She started learning Peking Opera and local folk operas as a child. Her grandfather taught her to write Chinese by using lyrics from Peking Opera pieces. One of her hobbies as a child was to watch rehearsals in the theater.

Li received a bachelor's degree in dramatic literature from the National Academy of Chinese Theater Arts and then a master's degree in theater directing. After graduating she joined the Jingju Theatre Company of Beijing in 2011 as a scriptwriter and director.

Like many young Chinese, Li is a fan of American and South Korean TV dramas. The scenes from TV dramas such as falling in love at first sight and reunion inspired Li to adapt classic love stories into her own interpretation or to create her own romance.

However, apart from the acclaim she has received from younger people, she has also run into flak from older people, some of whom question her loyalty to the old art form.

"When you look at Peking Opera over the past 200 years you can see it's not something that is locked in the past like an exhibit sitting in a museum," Li says. "It keeps changing thanks to the older generation of Peking Opera masters dedicated to keeping it alive and relevant. Different Peking Opera shows are enjoyed by people of different ages. Contemporary young audiences, especially those new to Peking Opera, may be attracted to shows in small theaters."

The Peking Opera actress Suo Mingfang has played leading female roles in Li's productions for small theaters, including in Li's latest production, Hero Wu Song, which premiered in Beijing in August. She will play the leading role of A Love Beyond staged at Star Theater on March 24 and 25.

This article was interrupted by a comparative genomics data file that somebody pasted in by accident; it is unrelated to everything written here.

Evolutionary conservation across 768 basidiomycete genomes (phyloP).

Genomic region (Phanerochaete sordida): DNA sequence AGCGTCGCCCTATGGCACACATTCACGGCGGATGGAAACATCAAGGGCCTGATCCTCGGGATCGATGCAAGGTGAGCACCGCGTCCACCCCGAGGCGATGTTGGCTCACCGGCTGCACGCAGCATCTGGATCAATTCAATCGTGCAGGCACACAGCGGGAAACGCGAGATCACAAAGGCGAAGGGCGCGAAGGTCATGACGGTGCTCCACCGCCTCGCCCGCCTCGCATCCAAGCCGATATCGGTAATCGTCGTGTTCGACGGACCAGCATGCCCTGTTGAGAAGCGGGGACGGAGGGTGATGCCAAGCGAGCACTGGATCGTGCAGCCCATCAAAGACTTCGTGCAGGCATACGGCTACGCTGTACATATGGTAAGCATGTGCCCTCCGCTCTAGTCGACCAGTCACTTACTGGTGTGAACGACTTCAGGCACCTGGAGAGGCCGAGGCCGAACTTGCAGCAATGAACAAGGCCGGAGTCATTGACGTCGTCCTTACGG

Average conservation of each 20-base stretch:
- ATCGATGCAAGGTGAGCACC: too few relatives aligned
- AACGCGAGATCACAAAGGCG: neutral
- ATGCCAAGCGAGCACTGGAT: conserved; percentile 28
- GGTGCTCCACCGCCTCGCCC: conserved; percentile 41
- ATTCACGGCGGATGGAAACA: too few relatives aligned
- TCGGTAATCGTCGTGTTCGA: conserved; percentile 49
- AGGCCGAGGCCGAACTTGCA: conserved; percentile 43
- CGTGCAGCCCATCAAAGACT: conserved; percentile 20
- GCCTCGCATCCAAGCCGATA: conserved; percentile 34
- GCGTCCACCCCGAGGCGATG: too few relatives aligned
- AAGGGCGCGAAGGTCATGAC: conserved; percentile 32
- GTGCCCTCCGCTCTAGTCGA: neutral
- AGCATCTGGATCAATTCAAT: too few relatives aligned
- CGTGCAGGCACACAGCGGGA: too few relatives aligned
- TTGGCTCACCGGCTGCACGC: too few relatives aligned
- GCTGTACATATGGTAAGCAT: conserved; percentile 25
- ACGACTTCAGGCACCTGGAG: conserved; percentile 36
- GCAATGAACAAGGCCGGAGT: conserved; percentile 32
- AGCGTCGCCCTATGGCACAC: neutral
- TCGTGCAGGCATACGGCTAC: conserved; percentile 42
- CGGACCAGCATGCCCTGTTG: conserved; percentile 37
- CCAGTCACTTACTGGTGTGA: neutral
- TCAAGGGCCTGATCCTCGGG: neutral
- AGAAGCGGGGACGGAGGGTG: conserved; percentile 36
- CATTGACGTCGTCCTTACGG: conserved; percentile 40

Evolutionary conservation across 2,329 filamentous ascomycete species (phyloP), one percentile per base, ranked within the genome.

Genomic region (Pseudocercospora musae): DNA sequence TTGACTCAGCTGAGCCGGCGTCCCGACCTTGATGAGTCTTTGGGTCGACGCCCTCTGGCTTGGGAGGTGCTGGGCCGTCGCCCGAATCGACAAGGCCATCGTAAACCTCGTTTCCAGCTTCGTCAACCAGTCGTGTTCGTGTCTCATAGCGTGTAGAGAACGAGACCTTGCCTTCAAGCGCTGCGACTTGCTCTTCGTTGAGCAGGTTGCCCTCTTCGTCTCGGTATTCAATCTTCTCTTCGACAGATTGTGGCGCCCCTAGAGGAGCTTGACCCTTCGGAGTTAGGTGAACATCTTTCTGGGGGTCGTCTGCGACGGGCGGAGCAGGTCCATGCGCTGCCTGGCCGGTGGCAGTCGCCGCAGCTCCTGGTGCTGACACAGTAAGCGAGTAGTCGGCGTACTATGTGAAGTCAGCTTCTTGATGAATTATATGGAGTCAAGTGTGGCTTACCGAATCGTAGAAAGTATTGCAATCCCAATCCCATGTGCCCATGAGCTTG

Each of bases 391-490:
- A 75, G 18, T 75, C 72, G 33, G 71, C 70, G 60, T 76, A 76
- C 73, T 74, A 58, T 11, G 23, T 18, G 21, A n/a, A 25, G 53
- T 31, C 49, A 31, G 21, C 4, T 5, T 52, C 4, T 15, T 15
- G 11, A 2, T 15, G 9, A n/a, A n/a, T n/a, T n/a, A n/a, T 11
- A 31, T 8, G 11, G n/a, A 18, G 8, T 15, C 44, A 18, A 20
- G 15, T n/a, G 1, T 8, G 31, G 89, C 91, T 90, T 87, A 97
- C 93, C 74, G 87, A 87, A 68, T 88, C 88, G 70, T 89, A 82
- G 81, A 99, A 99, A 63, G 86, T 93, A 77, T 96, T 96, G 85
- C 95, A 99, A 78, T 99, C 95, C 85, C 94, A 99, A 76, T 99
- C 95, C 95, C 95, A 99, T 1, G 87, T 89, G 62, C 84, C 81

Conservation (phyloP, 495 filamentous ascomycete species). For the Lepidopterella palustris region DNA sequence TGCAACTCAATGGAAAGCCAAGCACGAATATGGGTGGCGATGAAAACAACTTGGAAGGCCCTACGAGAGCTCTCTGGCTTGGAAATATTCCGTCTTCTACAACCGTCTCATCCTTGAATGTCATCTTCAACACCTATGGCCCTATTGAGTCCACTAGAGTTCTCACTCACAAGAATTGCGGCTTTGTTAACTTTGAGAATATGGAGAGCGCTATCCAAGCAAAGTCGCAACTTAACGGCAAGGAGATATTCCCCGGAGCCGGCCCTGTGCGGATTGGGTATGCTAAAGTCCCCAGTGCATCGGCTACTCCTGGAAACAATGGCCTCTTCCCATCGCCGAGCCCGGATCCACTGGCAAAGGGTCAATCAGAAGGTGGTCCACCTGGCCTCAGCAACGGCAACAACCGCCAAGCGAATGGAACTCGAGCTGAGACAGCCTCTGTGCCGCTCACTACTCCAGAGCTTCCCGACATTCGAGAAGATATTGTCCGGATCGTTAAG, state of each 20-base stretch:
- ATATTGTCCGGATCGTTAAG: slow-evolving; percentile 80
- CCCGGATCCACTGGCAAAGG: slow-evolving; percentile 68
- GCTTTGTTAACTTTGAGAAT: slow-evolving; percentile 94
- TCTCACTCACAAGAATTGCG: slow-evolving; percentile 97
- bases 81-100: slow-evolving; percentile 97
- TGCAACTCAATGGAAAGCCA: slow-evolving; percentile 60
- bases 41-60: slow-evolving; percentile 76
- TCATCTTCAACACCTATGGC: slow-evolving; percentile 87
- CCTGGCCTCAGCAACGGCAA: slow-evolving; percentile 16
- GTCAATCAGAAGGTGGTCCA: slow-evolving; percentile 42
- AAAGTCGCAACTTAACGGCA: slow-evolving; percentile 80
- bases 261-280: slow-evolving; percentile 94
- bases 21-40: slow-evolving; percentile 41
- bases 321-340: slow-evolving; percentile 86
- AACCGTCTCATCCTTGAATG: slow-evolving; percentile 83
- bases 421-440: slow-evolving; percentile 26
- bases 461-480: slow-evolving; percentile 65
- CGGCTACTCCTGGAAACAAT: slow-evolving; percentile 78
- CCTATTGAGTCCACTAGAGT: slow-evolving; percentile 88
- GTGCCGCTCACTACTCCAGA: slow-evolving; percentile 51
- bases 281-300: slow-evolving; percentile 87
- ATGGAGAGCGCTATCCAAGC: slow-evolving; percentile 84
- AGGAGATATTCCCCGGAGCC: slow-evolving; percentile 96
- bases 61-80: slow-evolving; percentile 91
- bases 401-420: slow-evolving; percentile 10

"I can still recall the first time when I played at small theater," says Suo, 35, who joined the Jingju Theatre Company of Beijing in 2006 after graduating from the National Academy of Chinese Theater Arts.

"The audiences sat so close to the stage that I could even hear the sound of their breath. Just as with traditional shows in big theaters, Peking Opera shows in small theaters are rooted deeply in the old art form, such as how the actors move and sing on stage, but we try to make the shows more contemporary, such as the way in which the stories are told."

Han Yuechao, a Star Theater producer, says: "I don't think Peking Opera is old-fashioned at all. Putting on Peking Opera in small theaters not only means less space than in big theaters but also allows young directors, scriptwriters and actors to experiment with the old art form. Young people are open to various art forms. They are drawn to fresh ideas relating to this traditional art form and are connected to the stories, which resonate with our daily lives."

Star Theater, founded 10 years ago this year, was the first of its kind in Beijing and has become a magnet for drama aficionados, which is the first of its kind in the capital. It staged more than 600 shows last year, pulling in a more than 100,000 people.

In 2014 Star Theater launched Xiqu Opera Black Box Festival, which gathers about 20 traditional Chinese opera shows by troupes from around the country every year.